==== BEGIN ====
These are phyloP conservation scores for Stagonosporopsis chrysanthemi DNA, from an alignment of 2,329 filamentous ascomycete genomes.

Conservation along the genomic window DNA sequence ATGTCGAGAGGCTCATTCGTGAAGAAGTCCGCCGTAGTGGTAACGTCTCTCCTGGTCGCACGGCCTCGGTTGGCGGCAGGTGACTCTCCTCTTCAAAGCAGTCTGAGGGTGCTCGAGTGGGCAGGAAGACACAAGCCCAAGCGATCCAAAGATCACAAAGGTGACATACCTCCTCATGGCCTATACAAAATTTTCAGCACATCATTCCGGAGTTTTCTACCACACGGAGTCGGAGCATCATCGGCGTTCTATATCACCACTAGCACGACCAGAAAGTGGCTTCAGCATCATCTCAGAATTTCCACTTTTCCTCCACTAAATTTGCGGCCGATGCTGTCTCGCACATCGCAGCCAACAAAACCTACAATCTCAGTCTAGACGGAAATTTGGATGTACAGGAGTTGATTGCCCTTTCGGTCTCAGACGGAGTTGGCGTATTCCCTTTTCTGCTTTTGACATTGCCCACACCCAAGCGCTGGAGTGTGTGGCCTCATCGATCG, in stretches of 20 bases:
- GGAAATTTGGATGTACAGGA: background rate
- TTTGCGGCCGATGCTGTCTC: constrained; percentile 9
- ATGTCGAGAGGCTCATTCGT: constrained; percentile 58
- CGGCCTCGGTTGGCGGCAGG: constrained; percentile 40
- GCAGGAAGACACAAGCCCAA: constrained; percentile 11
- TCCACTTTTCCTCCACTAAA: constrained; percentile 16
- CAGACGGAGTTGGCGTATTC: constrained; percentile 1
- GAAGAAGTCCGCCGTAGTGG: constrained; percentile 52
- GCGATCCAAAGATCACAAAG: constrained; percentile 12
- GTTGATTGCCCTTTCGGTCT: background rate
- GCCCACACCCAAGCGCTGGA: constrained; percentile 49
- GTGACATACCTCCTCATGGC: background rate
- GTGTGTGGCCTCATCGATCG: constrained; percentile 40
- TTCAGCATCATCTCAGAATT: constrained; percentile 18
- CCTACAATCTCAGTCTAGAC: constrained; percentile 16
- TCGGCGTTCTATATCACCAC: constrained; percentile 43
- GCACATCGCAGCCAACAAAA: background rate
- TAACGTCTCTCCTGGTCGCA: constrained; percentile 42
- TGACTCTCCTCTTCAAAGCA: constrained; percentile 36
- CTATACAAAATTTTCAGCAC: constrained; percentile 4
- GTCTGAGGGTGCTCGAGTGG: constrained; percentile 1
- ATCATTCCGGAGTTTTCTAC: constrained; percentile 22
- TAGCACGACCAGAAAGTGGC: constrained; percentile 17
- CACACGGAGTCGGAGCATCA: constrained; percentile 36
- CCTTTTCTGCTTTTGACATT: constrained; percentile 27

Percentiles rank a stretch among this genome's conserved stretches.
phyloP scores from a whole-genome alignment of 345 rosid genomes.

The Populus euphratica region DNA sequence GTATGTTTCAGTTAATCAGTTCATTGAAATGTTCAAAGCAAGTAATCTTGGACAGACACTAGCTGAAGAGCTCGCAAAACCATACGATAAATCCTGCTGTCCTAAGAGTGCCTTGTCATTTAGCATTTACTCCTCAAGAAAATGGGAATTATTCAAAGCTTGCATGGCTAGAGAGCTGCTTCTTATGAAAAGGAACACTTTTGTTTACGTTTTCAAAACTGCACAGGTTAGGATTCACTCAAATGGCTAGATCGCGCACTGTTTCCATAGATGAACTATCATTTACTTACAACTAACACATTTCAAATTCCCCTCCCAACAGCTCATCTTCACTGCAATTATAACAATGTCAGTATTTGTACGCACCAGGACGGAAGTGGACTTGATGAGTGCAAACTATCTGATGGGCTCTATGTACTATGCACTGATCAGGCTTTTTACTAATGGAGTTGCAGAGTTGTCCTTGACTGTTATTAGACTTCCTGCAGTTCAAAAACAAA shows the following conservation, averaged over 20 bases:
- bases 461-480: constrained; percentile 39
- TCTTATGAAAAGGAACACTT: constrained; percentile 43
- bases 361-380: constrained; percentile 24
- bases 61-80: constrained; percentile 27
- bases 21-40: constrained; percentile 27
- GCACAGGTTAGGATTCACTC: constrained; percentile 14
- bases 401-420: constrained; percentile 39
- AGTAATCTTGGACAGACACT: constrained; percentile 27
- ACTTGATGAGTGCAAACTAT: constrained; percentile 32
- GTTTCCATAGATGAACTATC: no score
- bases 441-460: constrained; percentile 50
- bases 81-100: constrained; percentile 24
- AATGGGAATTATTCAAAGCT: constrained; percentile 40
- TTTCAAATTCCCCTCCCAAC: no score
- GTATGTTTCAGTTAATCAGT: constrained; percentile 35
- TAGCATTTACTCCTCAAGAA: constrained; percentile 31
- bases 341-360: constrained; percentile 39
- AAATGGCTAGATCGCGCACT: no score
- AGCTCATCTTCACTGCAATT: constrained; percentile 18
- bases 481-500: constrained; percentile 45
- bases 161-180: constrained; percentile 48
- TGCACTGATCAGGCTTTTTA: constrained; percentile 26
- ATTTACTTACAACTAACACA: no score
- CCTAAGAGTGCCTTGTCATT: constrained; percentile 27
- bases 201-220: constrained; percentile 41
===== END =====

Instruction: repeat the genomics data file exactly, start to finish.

These are phyloP conservation scores for Stagonosporopsis chrysanthemi DNA, from an alignment of 2,329 filamentous ascomycete genomes.

Conservation along the genomic window DNA sequence ATGTCGAGAGGCTCATTCGTGAAGAAGTCCGCCGTAGTGGTAACGTCTCTCCTGGTCGCACGGCCTCGGTTGGCGGCAGGTGACTCTCCTCTTCAAAGCAGTCTGAGGGTGCTCGAGTGGGCAGGAAGACACAAGCCCAAGCGATCCAAAGATCACAAAGGTGACATACCTCCTCATGGCCTATACAAAATTTTCAGCACATCATTCCGGAGTTTTCTACCACACGGAGTCGGAGCATCATCGGCGTTCTATATCACCACTAGCACGACCAGAAAGTGGCTTCAGCATCATCTCAGAATTTCCACTTTTCCTCCACTAAATTTGCGGCCGATGCTGTCTCGCACATCGCAGCCAACAAAACCTACAATCTCAGTCTAGACGGAAATTTGGATGTACAGGAGTTGATTGCCCTTTCGGTCTCAGACGGAGTTGGCGTATTCCCTTTTCTGCTTTTGACATTGCCCACACCCAAGCGCTGGAGTGTGTGGCCTCATCGATCG, in stretches of 20 bases:
- GGAAATTTGGATGTACAGGA: background rate
- TTTGCGGCCGATGCTGTCTC: constrained; percentile 9
- ATGTCGAGAGGCTCATTCGT: constrained; percentile 58
- CGGCCTCGGTTGGCGGCAGG: constrained; percentile 40
- GCAGGAAGACACAAGCCCAA: constrained; percentile 11
- TCCACTTTTCCTCCACTAAA: constrained; percentile 16
- CAGACGGAGTTGGCGTATTC: constrained; percentile 1
- GAAGAAGTCCGCCGTAGTGG: constrained; percentile 52
- GCGATCCAAAGATCACAAAG: constrained; percentile 12
- GTTGATTGCCCTTTCGGTCT: background rate
- GCCCACACCCAAGCGCTGGA: constrained; percentile 49
- GTGACATACCTCCTCATGGC: background rate
- GTGTGTGGCCTCATCGATCG: constrained; percentile 40
- TTCAGCATCATCTCAGAATT: constrained; percentile 18
- CCTACAATCTCAGTCTAGAC: constrained; percentile 16
- TCGGCGTTCTATATCACCAC: constrained; percentile 43
- GCACATCGCAGCCAACAAAA: background rate
- TAACGTCTCTCCTGGTCGCA: constrained; percentile 42
- TGACTCTCCTCTTCAAAGCA: constrained; percentile 36
- CTATACAAAATTTTCAGCAC: constrained; percentile 4
- GTCTGAGGGTGCTCGAGTGG: constrained; percentile 1
- ATCATTCCGGAGTTTTCTAC: constrained; percentile 22
- TAGCACGACCAGAAAGTGGC: constrained; percentile 17
- CACACGGAGTCGGAGCATCA: constrained; percentile 36
- CCTTTTCTGCTTTTGACATT: constrained; percentile 27

Percentiles rank a stretch among this genome's conserved stretches.
phyloP scores from a whole-genome alignment of 345 rosid genomes.

The Populus euphratica region DNA sequence GTATGTTTCAGTTAATCAGTTCATTGAAATGTTCAAAGCAAGTAATCTTGGACAGACACTAGCTGAAGAGCTCGCAAAACCATACGATAAATCCTGCTGTCCTAAGAGTGCCTTGTCATTTAGCATTTACTCCTCAAGAAAATGGGAATTATTCAAAGCTTGCATGGCTAGAGAGCTGCTTCTTATGAAAAGGAACACTTTTGTTTACGTTTTCAAAACTGCACAGGTTAGGATTCACTCAAATGGCTAGATCGCGCACTGTTTCCATAGATGAACTATCATTTACTTACAACTAACACATTTCAAATTCCCCTCCCAACAGCTCATCTTCACTGCAATTATAACAATGTCAGTATTTGTACGCACCAGGACGGAAGTGGACTTGATGAGTGCAAACTATCTGATGGGCTCTATGTACTATGCACTGATCAGGCTTTTTACTAATGGAGTTGCAGAGTTGTCCTTGACTGTTATTAGACTTCCTGCAGTTCAAAAACAAA shows the following conservation, averaged over 20 bases:
- bases 461-480: constrained; percentile 39
- TCTTATGAAAAGGAACACTT: constrained; percentile 43
- bases 361-380: constrained; percentile 24
- bases 61-80: constrained; percentile 27
- bases 21-40: constrained; percentile 27
- GCACAGGTTAGGATTCACTC: constrained; percentile 14
- bases 401-420: constrained; percentile 39
- AGTAATCTTGGACAGACACT: constrained; percentile 27
- ACTTGATGAGTGCAAACTAT: constrained; percentile 32
- GTTTCCATAGATGAACTATC: no score
- bases 441-460: constrained; percentile 50
- bases 81-100: constrained; percentile 24
- AATGGGAATTATTCAAAGCT: constrained; percentile 40
- TTTCAAATTCCCCTCCCAAC: no score
- GTATGTTTCAGTTAATCAGT: constrained; percentile 35
- TAGCATTTACTCCTCAAGAA: constrained; percentile 31
- bases 341-360: constrained; percentile 39
- AAATGGCTAGATCGCGCACT: no score
- AGCTCATCTTCACTGCAATT: constrained; percentile 18
- bases 481-500: constrained; percentile 45
- bases 161-180: constrained; percentile 48
- TGCACTGATCAGGCTTTTTA: constrained; percentile 26
- ATTTACTTACAACTAACACA: no score
- CCTAAGAGTGCCTTGTCATT: constrained; percentile 27
- bases 201-220: constrained; percentile 41